As a working artist I discovered that poster was a great venue for art to express itself, because it’s public and because it’s constantly in demand, with a new poster job always just around the corner. So it’s an amazing platform for the artist to experiment and be inventive with. Before that though I also always loved poster, because I truly believe that there you have some of the most beautiful works of art. Art Nouveau, Art Deco, Magazine and Comic Book covers all spoke to me as much or more than other images in “Fine Art” because in poster the art is always intended to deliver a message or tell a story. And I loved that an image could be both beautiful and narrative. Yet poster is always just hinting at a larger story, which is I think, what makes it so enticing.
Where is your favorite place in the city to work?
Just my studio on Gore Vale, which faces Trinity Bellwood’s. There I can always walk in the park if I need a break, or people watch.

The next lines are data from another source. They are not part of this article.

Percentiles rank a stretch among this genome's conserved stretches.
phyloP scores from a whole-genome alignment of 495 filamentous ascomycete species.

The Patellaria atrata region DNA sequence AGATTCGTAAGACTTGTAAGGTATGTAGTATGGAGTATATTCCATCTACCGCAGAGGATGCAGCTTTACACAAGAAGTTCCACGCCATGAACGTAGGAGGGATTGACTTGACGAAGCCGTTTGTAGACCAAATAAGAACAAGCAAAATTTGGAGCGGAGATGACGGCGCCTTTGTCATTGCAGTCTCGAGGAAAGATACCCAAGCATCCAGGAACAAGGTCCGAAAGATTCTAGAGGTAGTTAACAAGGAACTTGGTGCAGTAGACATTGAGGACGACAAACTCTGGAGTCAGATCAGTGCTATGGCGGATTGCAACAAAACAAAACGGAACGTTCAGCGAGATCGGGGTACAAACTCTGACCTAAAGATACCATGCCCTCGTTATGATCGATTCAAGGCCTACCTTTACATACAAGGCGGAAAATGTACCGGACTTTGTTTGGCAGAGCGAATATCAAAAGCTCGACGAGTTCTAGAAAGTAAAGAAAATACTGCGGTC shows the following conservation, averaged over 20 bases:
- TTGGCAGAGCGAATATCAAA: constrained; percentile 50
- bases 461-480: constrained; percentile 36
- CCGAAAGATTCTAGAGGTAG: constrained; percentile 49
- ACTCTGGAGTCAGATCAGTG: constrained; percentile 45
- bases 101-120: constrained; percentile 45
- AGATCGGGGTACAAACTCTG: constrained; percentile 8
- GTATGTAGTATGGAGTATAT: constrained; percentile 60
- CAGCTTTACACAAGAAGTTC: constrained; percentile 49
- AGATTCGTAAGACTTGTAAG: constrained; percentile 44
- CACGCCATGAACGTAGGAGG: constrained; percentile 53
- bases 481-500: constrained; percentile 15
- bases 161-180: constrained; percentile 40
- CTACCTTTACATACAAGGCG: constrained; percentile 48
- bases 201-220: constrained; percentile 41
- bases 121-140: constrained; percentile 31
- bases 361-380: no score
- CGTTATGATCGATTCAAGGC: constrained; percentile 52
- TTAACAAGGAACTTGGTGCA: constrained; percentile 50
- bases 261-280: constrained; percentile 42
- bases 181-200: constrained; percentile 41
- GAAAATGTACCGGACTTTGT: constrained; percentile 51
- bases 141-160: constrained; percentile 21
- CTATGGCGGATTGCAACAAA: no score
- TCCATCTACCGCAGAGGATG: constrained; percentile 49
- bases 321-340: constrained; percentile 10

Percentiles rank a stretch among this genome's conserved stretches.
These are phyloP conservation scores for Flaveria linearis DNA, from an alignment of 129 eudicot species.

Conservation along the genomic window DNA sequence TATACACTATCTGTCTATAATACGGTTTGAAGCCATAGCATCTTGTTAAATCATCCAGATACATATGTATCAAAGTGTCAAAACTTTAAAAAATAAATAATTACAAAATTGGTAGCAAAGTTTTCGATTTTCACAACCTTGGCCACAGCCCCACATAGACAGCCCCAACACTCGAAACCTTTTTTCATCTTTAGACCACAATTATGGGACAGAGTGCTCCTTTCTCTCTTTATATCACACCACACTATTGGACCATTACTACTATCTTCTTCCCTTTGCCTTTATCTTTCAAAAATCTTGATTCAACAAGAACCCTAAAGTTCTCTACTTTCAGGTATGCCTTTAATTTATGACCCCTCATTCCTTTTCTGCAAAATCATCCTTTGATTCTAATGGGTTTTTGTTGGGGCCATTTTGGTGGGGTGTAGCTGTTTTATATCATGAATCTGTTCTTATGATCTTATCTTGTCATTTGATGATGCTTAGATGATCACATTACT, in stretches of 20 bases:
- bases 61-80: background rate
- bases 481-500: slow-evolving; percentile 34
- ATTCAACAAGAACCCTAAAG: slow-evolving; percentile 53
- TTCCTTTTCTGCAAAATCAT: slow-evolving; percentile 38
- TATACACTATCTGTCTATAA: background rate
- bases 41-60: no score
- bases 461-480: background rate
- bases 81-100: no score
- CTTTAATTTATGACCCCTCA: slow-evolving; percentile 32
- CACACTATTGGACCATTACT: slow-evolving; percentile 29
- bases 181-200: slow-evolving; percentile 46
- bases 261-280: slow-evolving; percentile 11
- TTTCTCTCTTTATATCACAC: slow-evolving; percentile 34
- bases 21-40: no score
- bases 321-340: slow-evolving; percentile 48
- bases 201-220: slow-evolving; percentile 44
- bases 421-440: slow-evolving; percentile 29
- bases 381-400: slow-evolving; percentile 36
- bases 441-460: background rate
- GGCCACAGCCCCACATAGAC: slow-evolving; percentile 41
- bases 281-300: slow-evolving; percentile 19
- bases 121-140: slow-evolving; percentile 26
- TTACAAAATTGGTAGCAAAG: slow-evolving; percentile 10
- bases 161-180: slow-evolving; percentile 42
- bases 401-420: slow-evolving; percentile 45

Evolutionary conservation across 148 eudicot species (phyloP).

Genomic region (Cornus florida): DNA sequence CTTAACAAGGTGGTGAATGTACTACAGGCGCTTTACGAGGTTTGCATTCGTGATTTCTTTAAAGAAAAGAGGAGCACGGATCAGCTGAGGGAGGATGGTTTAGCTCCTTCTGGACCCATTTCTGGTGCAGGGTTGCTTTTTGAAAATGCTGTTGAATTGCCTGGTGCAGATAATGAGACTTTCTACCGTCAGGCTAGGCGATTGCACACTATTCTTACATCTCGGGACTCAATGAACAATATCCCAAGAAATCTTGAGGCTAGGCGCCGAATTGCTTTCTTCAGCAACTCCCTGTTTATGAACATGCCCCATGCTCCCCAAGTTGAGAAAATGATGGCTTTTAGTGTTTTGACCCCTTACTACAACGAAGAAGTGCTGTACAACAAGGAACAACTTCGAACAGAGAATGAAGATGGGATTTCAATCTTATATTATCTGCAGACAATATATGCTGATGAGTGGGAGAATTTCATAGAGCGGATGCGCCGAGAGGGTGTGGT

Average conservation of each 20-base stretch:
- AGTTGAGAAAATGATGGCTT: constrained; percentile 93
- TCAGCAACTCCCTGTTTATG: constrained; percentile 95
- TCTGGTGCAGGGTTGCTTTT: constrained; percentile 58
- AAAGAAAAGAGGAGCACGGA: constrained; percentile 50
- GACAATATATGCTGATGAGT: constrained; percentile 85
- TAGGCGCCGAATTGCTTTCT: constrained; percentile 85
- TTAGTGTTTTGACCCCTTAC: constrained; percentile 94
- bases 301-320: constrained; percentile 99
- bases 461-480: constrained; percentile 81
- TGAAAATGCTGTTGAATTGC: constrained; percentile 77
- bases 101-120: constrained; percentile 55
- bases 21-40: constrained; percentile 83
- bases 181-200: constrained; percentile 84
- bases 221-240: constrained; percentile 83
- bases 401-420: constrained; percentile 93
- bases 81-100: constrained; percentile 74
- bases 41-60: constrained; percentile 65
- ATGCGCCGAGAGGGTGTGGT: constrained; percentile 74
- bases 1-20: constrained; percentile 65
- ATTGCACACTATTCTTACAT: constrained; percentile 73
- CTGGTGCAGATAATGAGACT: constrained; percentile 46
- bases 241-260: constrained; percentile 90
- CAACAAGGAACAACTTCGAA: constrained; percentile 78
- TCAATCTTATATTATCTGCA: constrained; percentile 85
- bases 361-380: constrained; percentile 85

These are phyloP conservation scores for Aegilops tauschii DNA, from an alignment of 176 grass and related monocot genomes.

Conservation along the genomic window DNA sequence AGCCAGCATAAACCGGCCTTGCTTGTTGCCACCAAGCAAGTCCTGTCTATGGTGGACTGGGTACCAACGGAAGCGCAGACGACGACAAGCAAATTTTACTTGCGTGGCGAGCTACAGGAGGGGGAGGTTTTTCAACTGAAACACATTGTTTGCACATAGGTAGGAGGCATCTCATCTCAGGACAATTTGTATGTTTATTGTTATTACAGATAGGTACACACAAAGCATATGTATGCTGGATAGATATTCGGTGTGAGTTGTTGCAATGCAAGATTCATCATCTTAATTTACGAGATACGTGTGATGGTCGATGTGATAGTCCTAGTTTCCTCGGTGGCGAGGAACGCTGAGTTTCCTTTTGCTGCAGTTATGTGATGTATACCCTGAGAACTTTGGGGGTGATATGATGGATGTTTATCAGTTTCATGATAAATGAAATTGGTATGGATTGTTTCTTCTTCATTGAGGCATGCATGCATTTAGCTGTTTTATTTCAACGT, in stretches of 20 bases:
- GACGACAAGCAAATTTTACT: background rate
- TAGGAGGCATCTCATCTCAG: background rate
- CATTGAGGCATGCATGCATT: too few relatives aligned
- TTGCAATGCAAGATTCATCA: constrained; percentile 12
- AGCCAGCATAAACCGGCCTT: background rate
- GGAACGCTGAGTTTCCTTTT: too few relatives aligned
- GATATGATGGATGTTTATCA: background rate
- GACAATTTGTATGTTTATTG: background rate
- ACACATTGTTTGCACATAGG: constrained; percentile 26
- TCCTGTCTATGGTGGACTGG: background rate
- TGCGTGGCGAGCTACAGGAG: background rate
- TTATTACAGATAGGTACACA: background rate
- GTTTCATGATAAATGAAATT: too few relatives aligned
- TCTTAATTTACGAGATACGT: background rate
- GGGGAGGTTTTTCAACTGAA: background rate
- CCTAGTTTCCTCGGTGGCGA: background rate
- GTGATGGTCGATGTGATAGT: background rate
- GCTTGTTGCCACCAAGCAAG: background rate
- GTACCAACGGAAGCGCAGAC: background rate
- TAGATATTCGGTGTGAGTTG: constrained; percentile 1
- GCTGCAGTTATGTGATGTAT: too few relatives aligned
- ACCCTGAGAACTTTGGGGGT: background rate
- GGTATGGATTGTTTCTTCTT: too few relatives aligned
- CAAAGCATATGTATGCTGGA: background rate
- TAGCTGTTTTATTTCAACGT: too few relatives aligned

Who are some artists you admire?
Too many to tell. But I think everyone should know the names Adrian Tomine, Chris Ware, and Jillian Tomaki. Their work in contemporary illustration has been so amazing, combining aesthetic design and story telling in ways that are just so impressive. Some of my historical influences are the poster and cover artists A.M. Cassandra, and Joseph Binder, and the hundreds of amazing illustrators who’ve worked for The New Yorker over it’s history.
Do you remember the first piece of art you ever created? What was it?
Yes. It is was actually in fashion of all things, as a milliner; designing bowler hats out of construction paper for my cat Casey. I was three, and a failed hat often ended in tears.
If money nor time was an object, what’s an art project you’d undertake?
Actually I would love to design a house, or municipal building like a library, or a public park.Creating a real environment that people could actually inhabit, instead of just drawing one, would actually be a big thrill. But on the more realistic side of things, a children’s book, or a graphic novel.